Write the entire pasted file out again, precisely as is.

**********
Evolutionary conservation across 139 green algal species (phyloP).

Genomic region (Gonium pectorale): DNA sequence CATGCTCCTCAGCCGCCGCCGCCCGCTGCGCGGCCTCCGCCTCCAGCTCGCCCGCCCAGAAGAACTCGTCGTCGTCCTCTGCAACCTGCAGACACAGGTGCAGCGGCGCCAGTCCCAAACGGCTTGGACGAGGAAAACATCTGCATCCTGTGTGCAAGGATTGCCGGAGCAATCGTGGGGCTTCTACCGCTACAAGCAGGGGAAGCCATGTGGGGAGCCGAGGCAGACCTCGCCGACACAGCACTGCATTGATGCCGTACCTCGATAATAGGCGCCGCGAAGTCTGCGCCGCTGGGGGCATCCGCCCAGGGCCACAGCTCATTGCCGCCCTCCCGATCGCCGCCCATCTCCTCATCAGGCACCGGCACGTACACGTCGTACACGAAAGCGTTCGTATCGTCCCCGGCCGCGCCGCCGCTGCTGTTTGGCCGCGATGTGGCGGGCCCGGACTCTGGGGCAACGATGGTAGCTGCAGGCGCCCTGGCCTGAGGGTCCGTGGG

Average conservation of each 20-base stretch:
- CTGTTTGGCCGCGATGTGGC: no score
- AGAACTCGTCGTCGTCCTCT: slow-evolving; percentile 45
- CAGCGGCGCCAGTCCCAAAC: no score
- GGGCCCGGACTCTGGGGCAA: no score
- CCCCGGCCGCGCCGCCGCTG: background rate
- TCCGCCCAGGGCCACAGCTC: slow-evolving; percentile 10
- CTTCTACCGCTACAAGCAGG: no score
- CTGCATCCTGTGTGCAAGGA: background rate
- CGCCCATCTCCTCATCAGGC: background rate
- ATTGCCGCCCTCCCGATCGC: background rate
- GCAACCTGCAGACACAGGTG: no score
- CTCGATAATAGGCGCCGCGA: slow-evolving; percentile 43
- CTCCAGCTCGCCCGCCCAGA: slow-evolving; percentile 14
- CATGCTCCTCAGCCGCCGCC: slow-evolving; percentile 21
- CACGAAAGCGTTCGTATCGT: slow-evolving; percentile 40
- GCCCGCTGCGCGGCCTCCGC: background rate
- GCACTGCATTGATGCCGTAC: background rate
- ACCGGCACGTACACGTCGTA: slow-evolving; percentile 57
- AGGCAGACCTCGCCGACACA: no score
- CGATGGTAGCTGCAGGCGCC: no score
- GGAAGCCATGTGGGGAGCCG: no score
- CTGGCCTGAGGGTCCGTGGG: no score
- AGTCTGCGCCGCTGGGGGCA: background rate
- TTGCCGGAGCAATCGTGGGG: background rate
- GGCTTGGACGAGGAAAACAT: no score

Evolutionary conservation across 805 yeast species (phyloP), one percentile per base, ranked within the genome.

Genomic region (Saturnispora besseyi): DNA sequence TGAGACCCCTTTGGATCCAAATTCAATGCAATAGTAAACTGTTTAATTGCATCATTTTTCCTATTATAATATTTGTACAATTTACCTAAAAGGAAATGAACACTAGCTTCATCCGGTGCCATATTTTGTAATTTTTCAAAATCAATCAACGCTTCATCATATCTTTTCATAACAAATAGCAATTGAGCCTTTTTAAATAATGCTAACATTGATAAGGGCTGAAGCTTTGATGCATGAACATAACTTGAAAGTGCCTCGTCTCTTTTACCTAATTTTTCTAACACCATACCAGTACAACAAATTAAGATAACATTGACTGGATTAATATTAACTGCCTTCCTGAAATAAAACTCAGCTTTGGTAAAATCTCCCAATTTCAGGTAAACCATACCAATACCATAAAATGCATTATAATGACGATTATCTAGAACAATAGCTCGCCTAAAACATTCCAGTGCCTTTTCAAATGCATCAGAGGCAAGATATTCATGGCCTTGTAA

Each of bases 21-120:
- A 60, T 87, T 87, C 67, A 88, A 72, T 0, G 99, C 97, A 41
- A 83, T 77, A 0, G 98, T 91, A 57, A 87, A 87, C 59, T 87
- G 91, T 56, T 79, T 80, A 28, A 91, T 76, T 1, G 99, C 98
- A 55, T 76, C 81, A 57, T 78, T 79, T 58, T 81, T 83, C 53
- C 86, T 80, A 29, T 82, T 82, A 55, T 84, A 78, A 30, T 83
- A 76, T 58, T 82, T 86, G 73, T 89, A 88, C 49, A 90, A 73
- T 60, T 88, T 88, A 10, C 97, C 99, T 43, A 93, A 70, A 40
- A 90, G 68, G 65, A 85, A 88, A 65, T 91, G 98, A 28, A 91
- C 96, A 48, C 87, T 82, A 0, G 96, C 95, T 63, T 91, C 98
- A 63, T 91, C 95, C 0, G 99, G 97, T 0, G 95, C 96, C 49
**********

Evolutionary conservation across 139 green algal species (phyloP).

Genomic region (Gonium pectorale): DNA sequence CATGCTCCTCAGCCGCCGCCGCCCGCTGCGCGGCCTCCGCCTCCAGCTCGCCCGCCCAGAAGAACTCGTCGTCGTCCTCTGCAACCTGCAGACACAGGTGCAGCGGCGCCAGTCCCAAACGGCTTGGACGAGGAAAACATCTGCATCCTGTGTGCAAGGATTGCCGGAGCAATCGTGGGGCTTCTACCGCTACAAGCAGGGGAAGCCATGTGGGGAGCCGAGGCAGACCTCGCCGACACAGCACTGCATTGATGCCGTACCTCGATAATAGGCGCCGCGAAGTCTGCGCCGCTGGGGGCATCCGCCCAGGGCCACAGCTCATTGCCGCCCTCCCGATCGCCGCCCATCTCCTCATCAGGCACCGGCACGTACACGTCGTACACGAAAGCGTTCGTATCGTCCCCGGCCGCGCCGCCGCTGCTGTTTGGCCGCGATGTGGCGGGCCCGGACTCTGGGGCAACGATGGTAGCTGCAGGCGCCCTGGCCTGAGGGTCCGTGGG

Average conservation of each 20-base stretch:
- CTGTTTGGCCGCGATGTGGC: no score
- AGAACTCGTCGTCGTCCTCT: slow-evolving; percentile 45
- CAGCGGCGCCAGTCCCAAAC: no score
- GGGCCCGGACTCTGGGGCAA: no score
- CCCCGGCCGCGCCGCCGCTG: background rate
- TCCGCCCAGGGCCACAGCTC: slow-evolving; percentile 10
- CTTCTACCGCTACAAGCAGG: no score
- CTGCATCCTGTGTGCAAGGA: background rate
- CGCCCATCTCCTCATCAGGC: background rate
- ATTGCCGCCCTCCCGATCGC: background rate
- GCAACCTGCAGACACAGGTG: no score
- CTCGATAATAGGCGCCGCGA: slow-evolving; percentile 43
- CTCCAGCTCGCCCGCCCAGA: slow-evolving; percentile 14
- CATGCTCCTCAGCCGCCGCC: slow-evolving; percentile 21
- CACGAAAGCGTTCGTATCGT: slow-evolving; percentile 40
- GCCCGCTGCGCGGCCTCCGC: background rate
- GCACTGCATTGATGCCGTAC: background rate
- ACCGGCACGTACACGTCGTA: slow-evolving; percentile 57
- AGGCAGACCTCGCCGACACA: no score
- CGATGGTAGCTGCAGGCGCC: no score
- GGAAGCCATGTGGGGAGCCG: no score
- CTGGCCTGAGGGTCCGTGGG: no score
- AGTCTGCGCCGCTGGGGGCA: background rate
- TTGCCGGAGCAATCGTGGGG: background rate
- GGCTTGGACGAGGAAAACAT: no score

Evolutionary conservation across 805 yeast species (phyloP), one percentile per base, ranked within the genome.

Genomic region (Saturnispora besseyi): DNA sequence TGAGACCCCTTTGGATCCAAATTCAATGCAATAGTAAACTGTTTAATTGCATCATTTTTCCTATTATAATATTTGTACAATTTACCTAAAAGGAAATGAACACTAGCTTCATCCGGTGCCATATTTTGTAATTTTTCAAAATCAATCAACGCTTCATCATATCTTTTCATAACAAATAGCAATTGAGCCTTTTTAAATAATGCTAACATTGATAAGGGCTGAAGCTTTGATGCATGAACATAACTTGAAAGTGCCTCGTCTCTTTTACCTAATTTTTCTAACACCATACCAGTACAACAAATTAAGATAACATTGACTGGATTAATATTAACTGCCTTCCTGAAATAAAACTCAGCTTTGGTAAAATCTCCCAATTTCAGGTAAACCATACCAATACCATAAAATGCATTATAATGACGATTATCTAGAACAATAGCTCGCCTAAAACATTCCAGTGCCTTTTCAAATGCATCAGAGGCAAGATATTCATGGCCTTGTAA

Each of bases 21-120:
- A 60, T 87, T 87, C 67, A 88, A 72, T 0, G 99, C 97, A 41
- A 83, T 77, A 0, G 98, T 91, A 57, A 87, A 87, C 59, T 87
- G 91, T 56, T 79, T 80, A 28, A 91, T 76, T 1, G 99, C 98
- A 55, T 76, C 81, A 57, T 78, T 79, T 58, T 81, T 83, C 53
- C 86, T 80, A 29, T 82, T 82, A 55, T 84, A 78, A 30, T 83
- A 76, T 58, T 82, T 86, G 73, T 89, A 88, C 49, A 90, A 73
- T 60, T 88, T 88, A 10, C 97, C 99, T 43, A 93, A 70, A 40
- A 90, G 68, G 65, A 85, A 88, A 65, T 91, G 98, A 28, A 91
- C 96, A 48, C 87, T 82, A 0, G 96, C 95, T 63, T 91, C 98
- A 63, T 91, C 95, C 0, G 99, G 97, T 0, G 95, C 96, C 49